DOVER-FOXCROFT, Maine — The floor creaks and the smell of weathered wood wafts through the open door of the Blacksmith Shop Museum, where a yellowed notebook holds a register of visitors with just a few names.
If the shop’s curator, Dave Lockwood, is successful, by the end of the summer far more names will fill that book. And more visitors will understand the historic role of the town blacksmith who once worked on Lockwood’s land.
Lockwood walks across the open, retired farmland to a weathered but sturdy building filled with original blacksmith tools. The walls speak of over 150 years of farming and blacksmithing and, most importantly to Lockwood, community.
The shop’s original anvil whispers memories from its past — the clanging of iron on iron begs to fill the room again. That clanging brought children and farmers from remote Maine towns together to visit the blacksmith.
It’s a sound Lockwood hopes will fill the surrounding fields again with the opening and dedication of a new demonstration shop on July 4 to celebrate the 50th anniversary of the Dover-Foxcroft Historical Society. The society was created for the preservation of the shop museum in 1964.
The Dunham Forge, a traditional post-and-beam building situated next to the museum, will host at least nine Maine blacksmiths for demonstration events through September in hopes of fostering a sense of community and learning in Dover-Foxcroft.
A sign, made by Lockwood, will hang above the entrance to the red, 10-foot-by-12-foot shop. It will read, “Become skilled, become successful and respected,” a motto Lockwood created to encompass the core of the blacksmithing tradition.
The blacksmith was the town generalist, and his shop became a center for social activity and a one-stop shop for whatever needed fixing, whether it be a wagon wheel or a new tool created by combining heat, power and strength.
“The smiths years back could do this work and people came to them not only to [get tools but] because they were looked up to in the community. They became a focal point for the community,” said Lockwood, who has looked over the museum for 23 years.
In the fall Lockwood hopes the demonstration events will attract school groups.
In the meantime, the quote hanging above the demonstration shop will provide a reminder that the craft’s more traditional uses still hold value and are still an example of skilled labor.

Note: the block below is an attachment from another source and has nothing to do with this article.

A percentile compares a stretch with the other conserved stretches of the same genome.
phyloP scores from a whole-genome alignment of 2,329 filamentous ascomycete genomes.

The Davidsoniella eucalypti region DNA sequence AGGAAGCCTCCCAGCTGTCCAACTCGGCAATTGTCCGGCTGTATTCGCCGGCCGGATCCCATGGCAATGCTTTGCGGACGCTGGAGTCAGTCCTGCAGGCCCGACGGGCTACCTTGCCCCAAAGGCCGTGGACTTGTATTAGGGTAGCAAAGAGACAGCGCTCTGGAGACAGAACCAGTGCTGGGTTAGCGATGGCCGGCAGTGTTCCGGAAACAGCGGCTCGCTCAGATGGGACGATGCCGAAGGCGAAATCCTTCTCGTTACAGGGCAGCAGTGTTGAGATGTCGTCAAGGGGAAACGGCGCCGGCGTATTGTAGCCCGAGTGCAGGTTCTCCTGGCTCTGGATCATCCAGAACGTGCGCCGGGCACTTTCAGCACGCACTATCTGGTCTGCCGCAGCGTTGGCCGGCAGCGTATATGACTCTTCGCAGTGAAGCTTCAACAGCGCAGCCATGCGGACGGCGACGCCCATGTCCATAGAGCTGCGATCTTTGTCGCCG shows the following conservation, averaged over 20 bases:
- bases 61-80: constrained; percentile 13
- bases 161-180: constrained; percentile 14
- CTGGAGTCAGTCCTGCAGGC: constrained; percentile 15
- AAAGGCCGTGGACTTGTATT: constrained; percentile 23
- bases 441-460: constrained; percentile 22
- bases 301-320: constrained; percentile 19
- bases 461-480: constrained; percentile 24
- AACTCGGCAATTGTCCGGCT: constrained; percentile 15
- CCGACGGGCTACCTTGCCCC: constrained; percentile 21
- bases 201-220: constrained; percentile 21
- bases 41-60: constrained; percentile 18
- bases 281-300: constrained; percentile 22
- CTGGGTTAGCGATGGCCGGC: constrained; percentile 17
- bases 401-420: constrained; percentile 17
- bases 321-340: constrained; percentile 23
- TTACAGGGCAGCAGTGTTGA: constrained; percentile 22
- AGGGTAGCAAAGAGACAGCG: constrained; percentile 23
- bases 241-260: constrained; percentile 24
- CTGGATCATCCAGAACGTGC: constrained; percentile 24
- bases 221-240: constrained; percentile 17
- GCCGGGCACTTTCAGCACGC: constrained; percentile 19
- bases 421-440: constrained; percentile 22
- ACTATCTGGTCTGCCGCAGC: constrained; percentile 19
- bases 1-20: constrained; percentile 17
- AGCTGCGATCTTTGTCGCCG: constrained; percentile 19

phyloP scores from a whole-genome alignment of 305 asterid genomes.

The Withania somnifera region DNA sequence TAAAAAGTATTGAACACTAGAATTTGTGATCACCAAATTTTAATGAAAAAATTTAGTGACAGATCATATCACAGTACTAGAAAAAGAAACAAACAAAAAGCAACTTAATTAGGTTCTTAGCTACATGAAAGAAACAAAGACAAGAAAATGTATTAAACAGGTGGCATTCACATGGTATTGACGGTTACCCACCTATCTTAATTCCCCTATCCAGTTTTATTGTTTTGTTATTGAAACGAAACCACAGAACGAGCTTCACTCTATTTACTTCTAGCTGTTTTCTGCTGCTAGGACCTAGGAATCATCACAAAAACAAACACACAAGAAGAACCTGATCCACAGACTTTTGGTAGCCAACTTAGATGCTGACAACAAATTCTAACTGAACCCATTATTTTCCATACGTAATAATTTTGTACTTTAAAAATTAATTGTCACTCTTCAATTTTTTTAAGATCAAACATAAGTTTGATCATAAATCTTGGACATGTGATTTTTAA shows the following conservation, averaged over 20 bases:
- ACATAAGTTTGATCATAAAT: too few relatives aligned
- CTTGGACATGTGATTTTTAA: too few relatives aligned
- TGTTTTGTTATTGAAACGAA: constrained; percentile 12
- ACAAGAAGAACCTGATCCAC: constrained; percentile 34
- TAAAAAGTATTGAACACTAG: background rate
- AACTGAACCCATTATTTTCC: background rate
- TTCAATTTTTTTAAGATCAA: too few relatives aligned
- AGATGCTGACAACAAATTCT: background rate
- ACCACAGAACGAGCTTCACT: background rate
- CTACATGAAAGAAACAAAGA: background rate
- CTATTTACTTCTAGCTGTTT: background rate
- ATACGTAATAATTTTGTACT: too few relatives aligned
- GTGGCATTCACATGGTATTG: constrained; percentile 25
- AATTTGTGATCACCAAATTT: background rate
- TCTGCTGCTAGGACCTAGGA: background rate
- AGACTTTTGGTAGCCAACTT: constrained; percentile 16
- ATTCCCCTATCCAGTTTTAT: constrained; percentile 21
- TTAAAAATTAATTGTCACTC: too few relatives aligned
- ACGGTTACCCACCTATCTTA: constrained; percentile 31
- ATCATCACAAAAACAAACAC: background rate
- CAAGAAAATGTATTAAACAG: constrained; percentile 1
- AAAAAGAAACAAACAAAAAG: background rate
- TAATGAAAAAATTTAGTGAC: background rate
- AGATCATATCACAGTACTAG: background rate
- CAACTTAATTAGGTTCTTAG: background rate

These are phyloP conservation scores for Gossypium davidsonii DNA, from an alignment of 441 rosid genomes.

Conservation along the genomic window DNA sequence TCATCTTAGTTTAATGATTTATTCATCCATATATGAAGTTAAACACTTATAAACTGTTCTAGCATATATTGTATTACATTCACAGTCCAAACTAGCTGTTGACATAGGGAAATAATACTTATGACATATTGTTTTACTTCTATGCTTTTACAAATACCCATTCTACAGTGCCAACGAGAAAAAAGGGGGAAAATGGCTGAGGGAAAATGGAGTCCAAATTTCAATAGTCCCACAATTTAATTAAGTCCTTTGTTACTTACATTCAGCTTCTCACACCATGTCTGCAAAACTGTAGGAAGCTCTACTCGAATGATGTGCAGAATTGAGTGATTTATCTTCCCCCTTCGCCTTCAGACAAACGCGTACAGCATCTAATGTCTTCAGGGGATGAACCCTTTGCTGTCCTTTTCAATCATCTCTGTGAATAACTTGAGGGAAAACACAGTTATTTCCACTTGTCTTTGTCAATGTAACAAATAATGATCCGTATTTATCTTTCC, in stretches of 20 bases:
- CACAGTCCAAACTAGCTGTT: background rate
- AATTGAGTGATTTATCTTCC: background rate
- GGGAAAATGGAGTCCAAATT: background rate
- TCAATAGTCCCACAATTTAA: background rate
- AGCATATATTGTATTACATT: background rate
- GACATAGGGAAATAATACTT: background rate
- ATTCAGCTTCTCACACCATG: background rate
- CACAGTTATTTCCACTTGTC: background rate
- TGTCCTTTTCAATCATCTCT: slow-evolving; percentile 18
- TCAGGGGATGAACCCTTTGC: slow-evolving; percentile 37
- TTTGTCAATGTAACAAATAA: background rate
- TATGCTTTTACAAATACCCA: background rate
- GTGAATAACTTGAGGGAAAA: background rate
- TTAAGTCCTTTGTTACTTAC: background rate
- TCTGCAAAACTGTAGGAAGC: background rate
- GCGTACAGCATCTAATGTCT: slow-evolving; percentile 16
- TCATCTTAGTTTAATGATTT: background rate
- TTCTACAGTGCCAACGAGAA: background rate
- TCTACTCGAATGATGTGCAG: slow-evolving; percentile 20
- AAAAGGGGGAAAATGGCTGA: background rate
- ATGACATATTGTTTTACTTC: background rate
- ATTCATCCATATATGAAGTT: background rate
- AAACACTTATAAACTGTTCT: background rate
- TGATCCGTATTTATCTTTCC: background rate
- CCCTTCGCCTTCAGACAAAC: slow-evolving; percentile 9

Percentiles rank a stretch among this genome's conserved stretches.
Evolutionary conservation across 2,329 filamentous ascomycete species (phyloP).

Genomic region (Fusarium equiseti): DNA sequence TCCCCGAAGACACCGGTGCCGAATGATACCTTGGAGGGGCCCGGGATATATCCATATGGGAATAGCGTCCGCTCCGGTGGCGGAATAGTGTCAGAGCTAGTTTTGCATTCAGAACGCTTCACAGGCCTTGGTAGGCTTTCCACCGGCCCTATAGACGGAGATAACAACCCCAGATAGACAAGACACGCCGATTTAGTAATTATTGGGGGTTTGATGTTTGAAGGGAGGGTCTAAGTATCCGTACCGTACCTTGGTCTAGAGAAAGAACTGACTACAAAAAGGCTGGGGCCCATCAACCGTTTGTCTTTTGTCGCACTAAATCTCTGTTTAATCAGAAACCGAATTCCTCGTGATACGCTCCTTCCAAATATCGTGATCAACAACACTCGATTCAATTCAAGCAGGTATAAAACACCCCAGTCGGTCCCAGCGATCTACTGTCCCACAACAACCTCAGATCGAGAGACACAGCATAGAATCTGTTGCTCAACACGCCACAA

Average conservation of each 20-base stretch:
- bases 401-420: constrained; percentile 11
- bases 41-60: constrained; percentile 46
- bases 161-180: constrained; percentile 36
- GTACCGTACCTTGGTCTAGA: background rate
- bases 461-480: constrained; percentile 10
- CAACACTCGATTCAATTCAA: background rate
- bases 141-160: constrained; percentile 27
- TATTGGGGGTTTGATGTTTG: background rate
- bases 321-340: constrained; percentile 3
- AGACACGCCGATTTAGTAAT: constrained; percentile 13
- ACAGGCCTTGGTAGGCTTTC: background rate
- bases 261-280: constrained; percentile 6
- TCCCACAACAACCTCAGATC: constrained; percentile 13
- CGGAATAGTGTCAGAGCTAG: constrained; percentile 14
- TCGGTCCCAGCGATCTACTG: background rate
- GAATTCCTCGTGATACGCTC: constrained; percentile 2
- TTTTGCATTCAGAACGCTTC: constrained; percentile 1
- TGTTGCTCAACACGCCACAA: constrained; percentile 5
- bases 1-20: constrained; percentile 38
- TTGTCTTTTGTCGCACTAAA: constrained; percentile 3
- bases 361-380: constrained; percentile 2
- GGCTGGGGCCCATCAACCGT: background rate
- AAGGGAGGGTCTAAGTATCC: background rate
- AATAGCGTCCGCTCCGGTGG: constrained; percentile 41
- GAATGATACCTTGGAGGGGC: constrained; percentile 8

“The smiths became very, very respected because they could do something. It’s a subliminal message to young people. If the young people come and see the smith and say, ‘Hey, if I can become skilled at something, I can become successful, I can become independent, you know, I can become one of these guys that’s looked up to,’” Lockwood said. “It’s one of those things — becoming skilled, isn’t that what we want out of our educational system, out of our way of life?”
In a year and a half and with a budget of $700 along with a couple grants, the Dover-Foxcroft Historical Society funded the demonstration center, which was completed in the spring.
Community volunteers and donations from companies like Portland Glass made the project possible.
Lockwood hopes the demonstrations will increase the museum’s attendance of 250 people a year.
On July 4, the shop’s first demonstrator, Adrian Gerber of Ellsworth, will be participating in an event similar to one that first sparked his interest in blacksmithing.
“The fire and steel, they never forget that. It makes a big impact to see it up close like that,” said Gerber. “I will always remember that incident — I was intrigued.”
Gerber, who used to work at Boston University doing computer work, said he was tired of being inside looking at a “little screen” and now makes different knives and swords as a blacksmith.
“Blacksmithing is one thing that really interested me and I stuck with it and I’ve never looked back,” he said.
He now hopes by teaching the craft he can help people who are in a similar position he was in 10 years ago.
“I’m trying to promote the art of blacksmithing and in general the art of doing things by hand and doing things yourself. Going back to a more basic way of living. Promoting it and getting more people involved — more people in my position, who are unhappy with what they do and help them get out of it by providing a path to change direction, or an avenue to do something that they want to do,” Gerber said.
At 74, Lockwood, plans to keep working, as “long as I can walk without losing my mind.”
However, he knows small towns are shrinking, he knows people need to start investing in what’s in front of them. Places like the Dunham Forge demonstration site.
“You have to do something and you have to try to preserve what you’ve got,” Lockwood said. “There will always be naysayers and then there will be people who say, ‘Hey, what are we going to do? We need to do something, we don’t want everything to falter.’”
All Dunham Forge demonstration events will be held on 103 Dawes Road in Dover-Foxcroft. Demonstrations and a swap-and-sell tent will be available from 10 a.m. to 3 p.m. on the following dates: July 4, July 12, Aug. 2, Aug. 9, Aug. 30, Sept. 6, Sept. 13, Sept. 20 and Sept. 27. More dates will likely be added.